*James Russell Lowell in the poem “The Present Crisis” — 1845. The hymnal of the Episcopal church included a hymn based on Lowell’s poem, beginning with the line, “Once to every man and nation comes the moment to decide…” The hymn was purged when an updated hymnal was published in 1982.

The Big Guy’s 1260 days

During the covid-19 pandemic we talked about herd immunity, a principle that we normally apply to other species.  Herd immunity is what permitted humans to overcome past plagues and other odious diseases before people understood disease transmission and control.  Population control of a species is good for the species as a whole but that overlooks — ignores, really — the fundamental difference between us and every other creature that lives and moves and has its being: the individual.

Respect for the individual person has reached its highest expression in the founding documents of the United States.  Those founding documents created a republic, precisely to assure that the individual is sovereign, that the rights guaranteed in the Constitution apply to each person individually and that no group of people (a democracy) can assert group rights that strip one of individual rights.

Grouping people according to arbitrary criteria in order to apply group solutions to group problems — identity politics, some now call it — is one way to keep us divided and angry, jealous and submissive.  It is assuredly one way to trample individual rights with group privileges.

People who are content to submit to group control, to act according to expectations of an arbitrarily-defined community, (the “international banking community” for instance, or the black “community”), are participating in herd behavior.

The Big Guy

When his son was selling access to the former Vice President, Joe Biden was happy to be known as The Big Guy. This is what you voted for in November 2020 — in fact, a cadre of old geezers* slower and dumber than I am — to represent and govern you and invent problems that you don’t have that require solutions you don’t need.  Enough of you asked for it — maybe not enough to legitimately elect the regime of 2021, but enough that it took only a little cheating to tip the balance.  Now you will live with it.  You young people can go ahead and run the world now through your elected oldsters.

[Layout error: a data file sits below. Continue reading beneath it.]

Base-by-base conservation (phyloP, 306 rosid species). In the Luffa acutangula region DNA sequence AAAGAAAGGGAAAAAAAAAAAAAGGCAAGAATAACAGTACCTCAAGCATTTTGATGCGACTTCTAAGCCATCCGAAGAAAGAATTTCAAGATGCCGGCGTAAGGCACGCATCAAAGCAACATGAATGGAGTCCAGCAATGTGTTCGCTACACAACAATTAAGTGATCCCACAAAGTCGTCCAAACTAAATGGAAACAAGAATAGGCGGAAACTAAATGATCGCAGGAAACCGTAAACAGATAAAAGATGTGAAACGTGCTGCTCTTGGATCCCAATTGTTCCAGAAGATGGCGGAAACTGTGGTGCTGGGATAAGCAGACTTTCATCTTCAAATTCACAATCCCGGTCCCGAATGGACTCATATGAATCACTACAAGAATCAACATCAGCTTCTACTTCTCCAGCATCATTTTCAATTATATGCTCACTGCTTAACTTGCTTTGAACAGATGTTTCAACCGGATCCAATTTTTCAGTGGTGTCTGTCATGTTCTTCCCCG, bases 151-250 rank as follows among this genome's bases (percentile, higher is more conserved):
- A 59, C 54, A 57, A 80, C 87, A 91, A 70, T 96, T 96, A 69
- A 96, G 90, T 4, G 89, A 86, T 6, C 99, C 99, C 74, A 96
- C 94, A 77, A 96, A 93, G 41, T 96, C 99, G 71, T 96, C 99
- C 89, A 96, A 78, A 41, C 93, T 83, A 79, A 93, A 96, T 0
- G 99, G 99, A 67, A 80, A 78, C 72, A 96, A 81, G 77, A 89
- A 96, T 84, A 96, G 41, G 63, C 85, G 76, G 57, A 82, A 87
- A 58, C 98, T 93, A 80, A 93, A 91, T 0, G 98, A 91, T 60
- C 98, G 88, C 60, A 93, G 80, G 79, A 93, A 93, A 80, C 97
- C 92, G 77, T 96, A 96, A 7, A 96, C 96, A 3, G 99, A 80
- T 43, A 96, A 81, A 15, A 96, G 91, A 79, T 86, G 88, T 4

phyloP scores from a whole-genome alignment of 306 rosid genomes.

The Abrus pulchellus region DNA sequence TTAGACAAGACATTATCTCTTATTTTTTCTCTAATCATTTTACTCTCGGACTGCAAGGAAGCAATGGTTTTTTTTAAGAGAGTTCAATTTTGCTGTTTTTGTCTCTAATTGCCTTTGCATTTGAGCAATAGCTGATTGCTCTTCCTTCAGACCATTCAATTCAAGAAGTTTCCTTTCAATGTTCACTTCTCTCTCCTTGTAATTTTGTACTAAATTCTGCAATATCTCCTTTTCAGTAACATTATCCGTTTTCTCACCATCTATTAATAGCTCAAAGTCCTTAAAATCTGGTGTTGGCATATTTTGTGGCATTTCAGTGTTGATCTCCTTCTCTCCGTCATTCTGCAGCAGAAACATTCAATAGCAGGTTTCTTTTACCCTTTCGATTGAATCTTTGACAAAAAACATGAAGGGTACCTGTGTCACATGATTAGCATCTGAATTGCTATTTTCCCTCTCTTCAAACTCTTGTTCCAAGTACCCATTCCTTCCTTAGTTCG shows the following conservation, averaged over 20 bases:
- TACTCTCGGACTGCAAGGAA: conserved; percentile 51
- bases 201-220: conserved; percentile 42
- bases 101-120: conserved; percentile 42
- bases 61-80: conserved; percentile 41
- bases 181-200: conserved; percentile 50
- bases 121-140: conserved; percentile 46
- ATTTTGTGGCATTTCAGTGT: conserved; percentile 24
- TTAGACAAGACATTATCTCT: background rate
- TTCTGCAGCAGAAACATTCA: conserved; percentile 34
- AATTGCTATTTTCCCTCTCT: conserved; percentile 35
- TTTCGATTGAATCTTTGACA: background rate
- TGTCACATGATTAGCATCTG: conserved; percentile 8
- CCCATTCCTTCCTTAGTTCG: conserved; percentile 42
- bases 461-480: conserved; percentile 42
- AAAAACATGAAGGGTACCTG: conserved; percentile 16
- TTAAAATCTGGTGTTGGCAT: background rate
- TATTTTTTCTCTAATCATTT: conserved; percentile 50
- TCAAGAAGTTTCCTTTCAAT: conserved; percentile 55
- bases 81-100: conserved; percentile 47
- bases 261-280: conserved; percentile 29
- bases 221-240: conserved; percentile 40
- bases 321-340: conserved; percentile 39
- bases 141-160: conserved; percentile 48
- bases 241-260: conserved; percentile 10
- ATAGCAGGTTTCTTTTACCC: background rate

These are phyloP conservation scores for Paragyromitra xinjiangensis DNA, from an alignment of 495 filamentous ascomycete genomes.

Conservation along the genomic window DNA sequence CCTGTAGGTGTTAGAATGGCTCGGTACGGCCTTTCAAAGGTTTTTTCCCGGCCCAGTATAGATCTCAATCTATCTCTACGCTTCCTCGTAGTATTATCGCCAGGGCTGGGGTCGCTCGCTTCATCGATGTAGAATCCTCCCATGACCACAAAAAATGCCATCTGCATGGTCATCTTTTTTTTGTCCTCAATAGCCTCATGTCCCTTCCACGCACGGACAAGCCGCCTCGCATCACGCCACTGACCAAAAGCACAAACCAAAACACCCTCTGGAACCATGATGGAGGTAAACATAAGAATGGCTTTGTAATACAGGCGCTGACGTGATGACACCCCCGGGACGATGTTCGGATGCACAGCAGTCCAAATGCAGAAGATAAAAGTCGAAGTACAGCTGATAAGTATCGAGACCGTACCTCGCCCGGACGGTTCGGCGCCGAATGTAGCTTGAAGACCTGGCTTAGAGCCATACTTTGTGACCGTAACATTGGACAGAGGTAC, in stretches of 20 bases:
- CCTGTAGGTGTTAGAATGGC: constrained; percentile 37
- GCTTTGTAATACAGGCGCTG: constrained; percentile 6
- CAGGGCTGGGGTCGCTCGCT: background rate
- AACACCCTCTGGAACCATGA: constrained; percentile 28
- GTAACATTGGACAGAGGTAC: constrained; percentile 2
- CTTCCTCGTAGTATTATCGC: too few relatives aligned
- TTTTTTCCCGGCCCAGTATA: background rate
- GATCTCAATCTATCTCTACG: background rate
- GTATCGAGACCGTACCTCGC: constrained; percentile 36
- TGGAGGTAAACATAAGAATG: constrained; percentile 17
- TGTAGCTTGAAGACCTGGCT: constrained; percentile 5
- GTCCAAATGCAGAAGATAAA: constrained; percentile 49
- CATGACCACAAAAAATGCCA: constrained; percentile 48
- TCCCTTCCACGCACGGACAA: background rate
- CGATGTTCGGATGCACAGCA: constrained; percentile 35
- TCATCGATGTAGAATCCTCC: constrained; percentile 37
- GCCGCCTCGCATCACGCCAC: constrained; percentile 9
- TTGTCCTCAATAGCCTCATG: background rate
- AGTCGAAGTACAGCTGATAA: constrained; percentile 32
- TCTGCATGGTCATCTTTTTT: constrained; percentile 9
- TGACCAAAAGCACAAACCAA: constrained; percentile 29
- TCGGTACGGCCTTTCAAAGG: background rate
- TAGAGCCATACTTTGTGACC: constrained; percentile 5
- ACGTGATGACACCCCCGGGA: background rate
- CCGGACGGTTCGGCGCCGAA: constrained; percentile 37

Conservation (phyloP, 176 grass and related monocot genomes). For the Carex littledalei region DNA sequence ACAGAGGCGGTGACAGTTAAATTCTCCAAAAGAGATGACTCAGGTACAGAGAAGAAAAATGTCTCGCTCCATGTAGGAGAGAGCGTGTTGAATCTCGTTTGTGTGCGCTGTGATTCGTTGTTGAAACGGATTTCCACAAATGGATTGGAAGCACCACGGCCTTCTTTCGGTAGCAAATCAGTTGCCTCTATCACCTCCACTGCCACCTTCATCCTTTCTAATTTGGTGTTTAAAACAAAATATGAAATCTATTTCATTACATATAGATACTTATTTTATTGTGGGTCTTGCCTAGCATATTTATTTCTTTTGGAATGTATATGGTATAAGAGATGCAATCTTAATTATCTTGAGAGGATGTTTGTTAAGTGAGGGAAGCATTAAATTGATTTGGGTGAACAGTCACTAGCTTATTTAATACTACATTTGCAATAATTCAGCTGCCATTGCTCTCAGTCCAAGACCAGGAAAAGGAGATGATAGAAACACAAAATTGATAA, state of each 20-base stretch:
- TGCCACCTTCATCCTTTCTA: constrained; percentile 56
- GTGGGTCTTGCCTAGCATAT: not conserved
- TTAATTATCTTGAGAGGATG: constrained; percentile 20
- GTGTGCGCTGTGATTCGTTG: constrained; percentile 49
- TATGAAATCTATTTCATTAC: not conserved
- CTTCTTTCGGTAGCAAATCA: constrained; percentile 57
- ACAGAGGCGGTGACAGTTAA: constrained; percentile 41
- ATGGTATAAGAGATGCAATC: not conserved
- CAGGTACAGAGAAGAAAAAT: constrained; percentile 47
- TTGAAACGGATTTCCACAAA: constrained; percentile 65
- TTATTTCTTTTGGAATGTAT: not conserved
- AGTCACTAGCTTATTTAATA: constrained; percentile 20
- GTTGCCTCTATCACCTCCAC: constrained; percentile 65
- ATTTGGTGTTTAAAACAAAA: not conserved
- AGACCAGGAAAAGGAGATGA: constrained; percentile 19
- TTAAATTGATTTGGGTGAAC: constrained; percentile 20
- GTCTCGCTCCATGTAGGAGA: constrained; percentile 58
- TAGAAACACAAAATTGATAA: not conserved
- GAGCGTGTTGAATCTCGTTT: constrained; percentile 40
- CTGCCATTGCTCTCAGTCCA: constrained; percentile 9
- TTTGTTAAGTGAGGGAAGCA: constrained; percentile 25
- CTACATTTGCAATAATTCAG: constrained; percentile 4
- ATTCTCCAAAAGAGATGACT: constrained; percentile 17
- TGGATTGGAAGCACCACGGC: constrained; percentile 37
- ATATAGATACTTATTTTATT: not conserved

It won’t be Joseph Robinette Biden for long — I would say, optimistically for him — 42 months, (a time, two times, and half a time; 1260 days — let those who recognize these references understand what I’m saying).  Those who will control him during his tenure — for The Big Guy himself certainly will not be running the show — are aware of some quiet, efficient ways to remove him by a mysterious suicide or other “unattended” death, as those same people know who eliminated Jeffrey Epstein and Justice Scalia, to name two ready examples.

This “adjustment” in regency, the removal of Joe Biden at the crucial moment, will position newly-ascended President Harris nicely, around mid-year 2024, to breeze into two full terms beyond finishing Biden’s term as President.  During that interim half year she will appoint a VP approved by her financiers, whom she will carry forward into her first full term as the first female elected President.

You don’t for a moment believe, do you, that Kamala Harris will wait for an election to move herself into the presidency? It’s already hers for the taking. It only remains for the controllers of the Biden-Harris team to remove the Big Guy at the best moment. Even now her handlers — the puppeteers of the Executive Branch — are writing the hundreds of executive order that she will sign the day she is sworn in to assume the remainder of the Biden term. I expect that the Democrat-controlled propaganda machine, (the “news” media), will guide the nation through mourning Joe Biden’s “unexpected” death in the summer of 2024.